Before car purchase you have to decide will you use it for instant cash Car Title loan or not. When purchasing a new car, you should ask the salespeople whether or not the automobile you’ll receive is a dealer trade. Dealer trades occur when dealerships decide to swap cars between themselves in order to acquire vehicles they believe will sell better at their location, while ridding themselves of stock that isn’t moving. In most cases, once the dealerships agree on an exchange, the trade car is driven from one business to the other by an employee, who then gets behind the wheel of the swapped car and drives it back.
This is not a problem if the dealerships are located a few miles apart, but in some cases, they separated by dozens, even hundreds of miles. Dealer trades have been known to put 200 to 300 miles on an otherwise brand new car’s odometer.
This highlights the issue of “in-service dates” as well. The warranty on your car begins at the “in-service date” specified by the dealership. In the great majority of cases, this date is the same as the date you buy the car and take delivery of it. However, a dealership sometimes starts the in-service date at the moment a dealer trade occurs or the car is otherwise used to some degree. This could cut months off your warranty period if the car has spent some time unsold on the lot. Ask about the in-service date during closing and obtain the answer in writing somewhere on the documents.
Most car dealers who sell used vehicles must comply with the Federal Trade Commission’s (FTC’s) Used Car Rule. In fact, car dealers who sell, or offer for sale, more than five used vehicles in a 12-month period must comply with the Rule. Banks and financial institutions are exempt from the Rule, as are businesses that sell vehicles to their employees, and lessors who sell a leased vehicle to a lessee, an employee of the lessee, or a buyer found by the lessee.
The Used Car Rule applies in all states except Maine and Wisconsin. These two states are exempt because they have similar regulations that require dealers to post disclosures on used vehicles. The Rule applies in the District of Columbia, Puerto Rico, Guam, the U.S. Virgin Islands, and American Samoa.
This booklet defines the Rule’s requirements, explains how to prepare and display the Buyers Guide, and offers a compliance checklist.
You must post a Buyers Guide before you display a vehicle for sale or let a customer inspect it for the purpose of buying it, even if the car is not fully prepared for delivery. You also must display a Buyers Guide on used vehicles for sale on your lot through consignment, power of attorney, or other agreement. At public auctions, dealers and the auction company must comply. The Rule does not apply at auctions that are closed to consumers.
Previously titled or not, any vehicle driven for purposes other than moving or test driving is considered a used vehicle, including light-duty vans, light-duty trucks, demonstrators, and program cars that meet the following specifications:
- a gross vehicle weight rating (GVWR) of less than 8,500 pounds;
- a curb weight of less than 6,000 pounds; and
- a frontal area of less than 46 square feet.
Exceptions to the Rule are:
- any vehicle sold for scrap or parts if the dealer submits title documents to the appropriate state authority and obtains a salvage certification; and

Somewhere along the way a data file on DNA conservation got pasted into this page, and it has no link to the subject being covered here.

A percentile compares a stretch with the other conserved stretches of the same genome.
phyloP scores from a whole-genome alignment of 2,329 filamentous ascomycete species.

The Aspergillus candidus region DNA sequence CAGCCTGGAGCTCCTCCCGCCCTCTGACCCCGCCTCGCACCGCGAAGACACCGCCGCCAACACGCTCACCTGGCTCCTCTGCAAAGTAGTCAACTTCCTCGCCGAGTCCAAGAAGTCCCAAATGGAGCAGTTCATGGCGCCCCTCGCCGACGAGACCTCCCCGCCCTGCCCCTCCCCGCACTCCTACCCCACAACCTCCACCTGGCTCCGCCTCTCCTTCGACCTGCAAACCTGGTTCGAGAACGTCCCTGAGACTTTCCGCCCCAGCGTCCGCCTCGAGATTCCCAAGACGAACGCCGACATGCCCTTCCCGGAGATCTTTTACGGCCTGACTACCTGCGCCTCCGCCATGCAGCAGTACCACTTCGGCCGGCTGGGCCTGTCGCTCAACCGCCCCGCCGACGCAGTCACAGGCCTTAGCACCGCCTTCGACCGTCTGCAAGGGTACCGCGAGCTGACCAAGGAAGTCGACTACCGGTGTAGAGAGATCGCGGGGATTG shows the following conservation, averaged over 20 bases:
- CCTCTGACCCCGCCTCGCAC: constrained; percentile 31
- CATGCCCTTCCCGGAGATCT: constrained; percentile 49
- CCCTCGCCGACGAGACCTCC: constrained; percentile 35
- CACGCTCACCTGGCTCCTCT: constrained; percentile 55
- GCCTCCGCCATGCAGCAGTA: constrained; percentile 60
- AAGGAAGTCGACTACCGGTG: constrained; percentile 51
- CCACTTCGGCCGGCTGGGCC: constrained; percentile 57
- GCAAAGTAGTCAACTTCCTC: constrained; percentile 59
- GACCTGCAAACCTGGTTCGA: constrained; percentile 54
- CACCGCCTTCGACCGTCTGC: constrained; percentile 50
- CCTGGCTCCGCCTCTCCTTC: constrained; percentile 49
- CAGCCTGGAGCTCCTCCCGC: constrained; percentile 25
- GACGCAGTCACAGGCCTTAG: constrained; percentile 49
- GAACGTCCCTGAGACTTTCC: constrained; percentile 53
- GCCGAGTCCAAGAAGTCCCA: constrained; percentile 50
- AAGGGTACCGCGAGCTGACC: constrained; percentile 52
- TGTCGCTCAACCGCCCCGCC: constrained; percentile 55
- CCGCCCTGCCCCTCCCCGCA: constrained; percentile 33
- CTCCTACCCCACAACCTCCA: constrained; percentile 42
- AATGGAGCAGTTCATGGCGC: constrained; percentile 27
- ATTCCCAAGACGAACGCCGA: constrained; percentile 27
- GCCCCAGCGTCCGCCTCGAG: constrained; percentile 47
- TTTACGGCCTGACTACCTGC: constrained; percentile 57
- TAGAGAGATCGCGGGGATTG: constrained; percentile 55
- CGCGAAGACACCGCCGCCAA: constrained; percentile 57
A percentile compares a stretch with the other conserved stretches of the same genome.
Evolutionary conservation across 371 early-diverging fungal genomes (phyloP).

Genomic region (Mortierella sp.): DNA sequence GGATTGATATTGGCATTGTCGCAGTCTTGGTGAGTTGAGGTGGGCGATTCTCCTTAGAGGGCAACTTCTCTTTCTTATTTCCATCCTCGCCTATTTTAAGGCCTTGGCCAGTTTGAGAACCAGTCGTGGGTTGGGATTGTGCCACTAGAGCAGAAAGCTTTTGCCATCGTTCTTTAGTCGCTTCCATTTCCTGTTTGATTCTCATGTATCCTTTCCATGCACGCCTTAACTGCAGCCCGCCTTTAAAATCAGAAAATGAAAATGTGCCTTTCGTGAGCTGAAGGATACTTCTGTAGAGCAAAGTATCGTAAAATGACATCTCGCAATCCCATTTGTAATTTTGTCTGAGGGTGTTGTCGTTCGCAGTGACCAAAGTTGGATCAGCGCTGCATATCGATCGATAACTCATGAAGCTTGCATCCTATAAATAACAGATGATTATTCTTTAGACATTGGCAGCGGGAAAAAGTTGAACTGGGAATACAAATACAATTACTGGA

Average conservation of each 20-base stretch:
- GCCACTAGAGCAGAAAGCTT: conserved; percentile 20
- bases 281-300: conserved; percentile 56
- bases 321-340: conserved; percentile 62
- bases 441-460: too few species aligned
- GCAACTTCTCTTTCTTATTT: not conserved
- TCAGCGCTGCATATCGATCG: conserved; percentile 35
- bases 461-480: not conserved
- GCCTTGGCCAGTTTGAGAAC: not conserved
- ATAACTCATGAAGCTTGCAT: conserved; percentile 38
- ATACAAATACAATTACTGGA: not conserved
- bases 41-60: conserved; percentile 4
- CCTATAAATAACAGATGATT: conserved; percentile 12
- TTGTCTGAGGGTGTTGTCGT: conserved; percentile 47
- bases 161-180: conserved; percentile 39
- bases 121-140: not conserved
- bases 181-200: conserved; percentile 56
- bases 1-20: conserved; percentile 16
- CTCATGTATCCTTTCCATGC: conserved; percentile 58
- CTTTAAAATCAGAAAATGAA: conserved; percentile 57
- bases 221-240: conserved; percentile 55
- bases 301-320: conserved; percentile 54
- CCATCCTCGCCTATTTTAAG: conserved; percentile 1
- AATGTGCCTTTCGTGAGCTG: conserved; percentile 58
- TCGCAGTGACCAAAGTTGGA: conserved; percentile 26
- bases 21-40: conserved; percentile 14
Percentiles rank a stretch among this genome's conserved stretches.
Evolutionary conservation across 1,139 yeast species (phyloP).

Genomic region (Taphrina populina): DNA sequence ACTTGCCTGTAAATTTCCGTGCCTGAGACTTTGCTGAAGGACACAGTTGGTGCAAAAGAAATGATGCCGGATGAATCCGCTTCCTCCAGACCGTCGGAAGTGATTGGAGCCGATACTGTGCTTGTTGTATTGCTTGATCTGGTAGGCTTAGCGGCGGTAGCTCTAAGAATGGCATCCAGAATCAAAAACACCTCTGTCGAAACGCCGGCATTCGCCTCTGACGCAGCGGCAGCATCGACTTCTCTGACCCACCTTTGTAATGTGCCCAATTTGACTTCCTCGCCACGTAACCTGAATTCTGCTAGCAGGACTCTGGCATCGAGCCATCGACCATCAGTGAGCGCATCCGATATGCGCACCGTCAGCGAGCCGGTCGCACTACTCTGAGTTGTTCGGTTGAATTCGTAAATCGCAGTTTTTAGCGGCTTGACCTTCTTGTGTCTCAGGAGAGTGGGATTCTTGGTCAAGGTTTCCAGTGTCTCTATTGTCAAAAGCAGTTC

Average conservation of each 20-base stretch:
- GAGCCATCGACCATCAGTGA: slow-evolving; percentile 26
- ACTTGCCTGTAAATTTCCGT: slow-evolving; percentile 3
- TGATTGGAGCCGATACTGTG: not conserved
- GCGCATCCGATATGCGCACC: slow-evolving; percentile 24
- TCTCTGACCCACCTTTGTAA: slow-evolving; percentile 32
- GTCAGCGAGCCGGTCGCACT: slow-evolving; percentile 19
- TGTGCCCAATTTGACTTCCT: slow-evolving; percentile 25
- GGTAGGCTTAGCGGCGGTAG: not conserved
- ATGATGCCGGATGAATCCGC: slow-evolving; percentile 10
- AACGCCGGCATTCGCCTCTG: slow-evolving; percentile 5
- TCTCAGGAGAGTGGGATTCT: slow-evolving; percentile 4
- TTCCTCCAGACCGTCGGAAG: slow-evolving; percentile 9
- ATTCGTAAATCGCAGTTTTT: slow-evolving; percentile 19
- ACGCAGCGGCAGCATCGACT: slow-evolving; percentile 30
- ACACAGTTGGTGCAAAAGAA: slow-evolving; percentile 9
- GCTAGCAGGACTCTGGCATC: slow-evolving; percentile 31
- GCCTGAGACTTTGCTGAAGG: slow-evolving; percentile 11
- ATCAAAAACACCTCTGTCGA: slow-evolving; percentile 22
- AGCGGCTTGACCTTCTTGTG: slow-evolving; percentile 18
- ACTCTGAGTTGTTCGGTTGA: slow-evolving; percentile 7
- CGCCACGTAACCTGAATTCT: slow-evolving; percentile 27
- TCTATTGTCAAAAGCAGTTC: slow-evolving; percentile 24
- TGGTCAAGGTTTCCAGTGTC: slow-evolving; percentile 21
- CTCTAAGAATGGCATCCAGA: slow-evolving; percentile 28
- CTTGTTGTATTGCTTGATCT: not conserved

- agricultural equipment.
How Many Miles Should a New Car Have?
Estimating an acceptable delivery mileage isn’t an exact science, as the amount can vary by manufacturer and dealer. The general rule, though, is that anything under 200 miles is acceptable for a new car. That allows enough capacity for transport from the shipping port or between dealerships if the car has to be sent to a new showroom. It’s also unlikely that the car would suffer any technical issues with fewer than 200 miles.
That said, most new cars have far fewer than 200 miles. In fact, most new cars have between 10 and 50 miles on them right off the lot. A buyer, however, should keep a number of factors in mind when evaluating what’s an acceptable number of miles, including the journey from storage compounds, loading and unloading from ferries, and inspections.
Ultimately, how many miles is too many for a new car depends on your preferences and the car’s price. It’s fair for you to expect that your new car will come with no more than 10 miles on it, and if your car arrives with 190 miles on the odometer, you have the right to refuse delivery.
No new car will have zero miles, though. Even those that have barely been driven will have at least five or six, simply from being transported. However, if the odometer shows over 100 miles, you might want to reconsider the purchase, as it’s either been used frequently for test drives or it’s been driven on the highway during the transfer from one dealership to another.
New Car vs. Other Kinds of Cars
Before you rush out and buy a brand-new car, consider how new cars with delivery mileage compare to other types of cars to determine the best option for you. Your car-buying choices include:
- New cars.
- Demo cars.
- Used cars.
A new car is any car that’s never had a title issued to anyone before the buyer drives it off the lot. The odometer should read close to zero. Because cars depreciate the most between the first and second owners, the first buyer has the advantage of a mint-condition car.
According to Autoblog, a demonstrator car, or demo car, is a vehicle the dealership staff, such as salespeople, managers, and executives, have driven. These cars have never been registered, which means, legally, they’re considered new, regardless of the mileage.
Dealerships often encourage buyers to purchase demo cars that have been driven by managers or executives, asserting that they are immaculately maintained and that the buyer will get a better deal on a demo than on a new car. That’s not always the case. Demo cars usually have considerable mileage, especially considering they’re legally “new,” and can have wear and tear that might not be immediately apparent.